“British Columbia made a huge mistake when they decided to liquidate all the timber harvesting land base, which means every tree in British Columbia that’s accessible,” continued Dunlop. “This is the nation’s alternative to that mistake.”
The federal funding will also go towards professional services necessary for Salmon Parks as well as external contractors and guardians from the Mowachaht/Muchalaht community to monitor and report on the designated areas.
It’s possible that Jamie James could play a leading role in this management. The First Nation’s field logistics coordinator spent his childhood on the shore of Muchalaht Inlet in Ahaminaquus, where his father taught him how to fish.
“It was really about living off the land, understanding what it meant to provide for the family but also for the community,” said James, who is concerned about carrying on the teachings of sustainability from his father, who grew up in Yuquot. “Once you start losing all of this stuff, you can no longer depend on the land to make a livelihood. That’s what scares me a lot.”
Although industrial-scale logging will no longer be permitted in the Salmon Parks, other small-scale activities can continue, particularly hunting, fishing and the cultural harvesting of trees. For James, these traditional practices are part of an interconnected way of living that he hopes the Salmon Parks will foster, a network that includes animals and people who rely on salmon-bearing streams.
“The broader part of the whole thing about the Salmon Parks, to me, is really being able to protect the landscape, the habitat, the resources, the environment - the sustainability for people that depend on all those things,” he said. “It’s the connection of all those things that depend on those resources.”
“As humans, we need to adapt to nature itself, rather than getting nature to adapt to us,” said James.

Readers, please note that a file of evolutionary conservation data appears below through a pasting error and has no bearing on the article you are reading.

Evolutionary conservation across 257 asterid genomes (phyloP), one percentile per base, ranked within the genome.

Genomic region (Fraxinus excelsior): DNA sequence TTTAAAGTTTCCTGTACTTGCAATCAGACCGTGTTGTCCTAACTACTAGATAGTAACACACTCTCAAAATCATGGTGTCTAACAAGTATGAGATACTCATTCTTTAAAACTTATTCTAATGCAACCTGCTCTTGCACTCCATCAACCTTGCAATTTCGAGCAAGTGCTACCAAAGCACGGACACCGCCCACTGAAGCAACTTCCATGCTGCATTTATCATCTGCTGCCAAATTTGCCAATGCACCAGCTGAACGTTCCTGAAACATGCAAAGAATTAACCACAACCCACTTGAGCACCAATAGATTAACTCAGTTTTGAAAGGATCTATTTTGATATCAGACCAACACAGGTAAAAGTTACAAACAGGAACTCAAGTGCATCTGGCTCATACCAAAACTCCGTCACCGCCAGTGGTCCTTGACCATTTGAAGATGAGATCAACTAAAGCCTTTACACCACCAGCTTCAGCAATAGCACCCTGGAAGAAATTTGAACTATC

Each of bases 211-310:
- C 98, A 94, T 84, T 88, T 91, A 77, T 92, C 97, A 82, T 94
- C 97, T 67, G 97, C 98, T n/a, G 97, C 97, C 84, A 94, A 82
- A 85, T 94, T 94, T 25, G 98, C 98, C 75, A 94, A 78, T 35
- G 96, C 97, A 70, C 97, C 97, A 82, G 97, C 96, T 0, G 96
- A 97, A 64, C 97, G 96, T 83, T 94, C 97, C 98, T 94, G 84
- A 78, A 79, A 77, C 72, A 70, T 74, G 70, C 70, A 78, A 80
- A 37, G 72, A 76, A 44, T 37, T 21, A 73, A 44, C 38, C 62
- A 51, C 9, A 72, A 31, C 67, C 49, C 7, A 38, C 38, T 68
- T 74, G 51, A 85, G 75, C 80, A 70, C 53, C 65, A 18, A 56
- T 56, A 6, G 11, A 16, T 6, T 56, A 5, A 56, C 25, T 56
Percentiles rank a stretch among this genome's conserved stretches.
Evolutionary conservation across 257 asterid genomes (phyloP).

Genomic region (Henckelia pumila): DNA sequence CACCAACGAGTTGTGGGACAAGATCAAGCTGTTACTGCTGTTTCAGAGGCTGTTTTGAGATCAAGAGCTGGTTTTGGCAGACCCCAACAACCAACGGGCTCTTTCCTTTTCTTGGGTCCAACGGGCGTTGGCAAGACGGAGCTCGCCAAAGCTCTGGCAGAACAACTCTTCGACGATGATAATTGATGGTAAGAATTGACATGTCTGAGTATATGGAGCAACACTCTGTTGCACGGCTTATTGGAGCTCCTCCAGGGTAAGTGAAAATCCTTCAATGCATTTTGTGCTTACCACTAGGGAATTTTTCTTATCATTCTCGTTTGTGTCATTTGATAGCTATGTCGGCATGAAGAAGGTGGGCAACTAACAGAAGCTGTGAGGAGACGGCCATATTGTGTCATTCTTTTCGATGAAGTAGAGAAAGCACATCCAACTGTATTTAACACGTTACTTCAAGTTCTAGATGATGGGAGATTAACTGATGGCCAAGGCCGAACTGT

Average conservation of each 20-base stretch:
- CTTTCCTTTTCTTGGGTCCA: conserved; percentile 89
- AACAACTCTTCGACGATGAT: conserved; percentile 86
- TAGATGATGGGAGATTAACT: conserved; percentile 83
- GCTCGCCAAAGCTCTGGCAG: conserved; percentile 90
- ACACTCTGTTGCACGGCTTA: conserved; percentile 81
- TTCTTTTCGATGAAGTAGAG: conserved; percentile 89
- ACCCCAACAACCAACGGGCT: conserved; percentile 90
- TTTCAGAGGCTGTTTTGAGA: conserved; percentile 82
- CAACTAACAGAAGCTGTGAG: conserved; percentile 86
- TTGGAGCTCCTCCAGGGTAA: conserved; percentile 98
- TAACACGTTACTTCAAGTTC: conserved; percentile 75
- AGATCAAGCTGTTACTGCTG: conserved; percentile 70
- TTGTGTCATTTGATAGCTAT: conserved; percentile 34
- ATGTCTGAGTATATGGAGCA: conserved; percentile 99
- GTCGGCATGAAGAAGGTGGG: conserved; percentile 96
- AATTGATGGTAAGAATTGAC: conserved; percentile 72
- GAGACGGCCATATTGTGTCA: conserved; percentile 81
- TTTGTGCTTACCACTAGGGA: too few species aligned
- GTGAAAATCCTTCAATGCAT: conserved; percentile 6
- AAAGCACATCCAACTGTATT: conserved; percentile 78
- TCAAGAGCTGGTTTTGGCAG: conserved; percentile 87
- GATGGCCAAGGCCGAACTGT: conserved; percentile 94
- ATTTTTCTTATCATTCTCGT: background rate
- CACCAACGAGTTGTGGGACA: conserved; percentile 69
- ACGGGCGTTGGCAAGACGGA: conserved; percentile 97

The old growth forest that Ottawa recently funded for protection is part of 66,595 hectares of critical habitat in Mowachaht/Muchalaht territory that the Salmon Parks project encompasses. The First Nation hopes to have this whole area protected by 2030 – the same year that the federal Liberals and have pledged to have 30 per cent of Canadian waters and land protected.
On Nov. 3 the feds put serious money behind this promise, with the announcement of the Tripartite Framework Agreement on Nature Conservation. The result of negotiations between the federal government, the province and the First Nations Leadership Council, this brings a fund that could reach over $1 billion over the course of the agreement, shouldered equally by Ottawa and the B.C. government.
Although the Government of Canada cannot declare IPCAs in a province, the agreement could lead to such designation in a First Nation’s territory.
“The Framework agreement supports a collaborative approach to landscape-based ecosystem health and biodiversity conservation in B.C.,” wrote Cecelia Parsons, a spokesperson for Environment and Climate Change Canada, in an email to Ha-Shilth-Sa. “The agreement will support indigenous partners establish Indigenous Protected and Conserved Areas.”
This story was made possible in part by an award from the Institute for Journalism and Natural Resources and the Gordon and Betty Moore Foundation.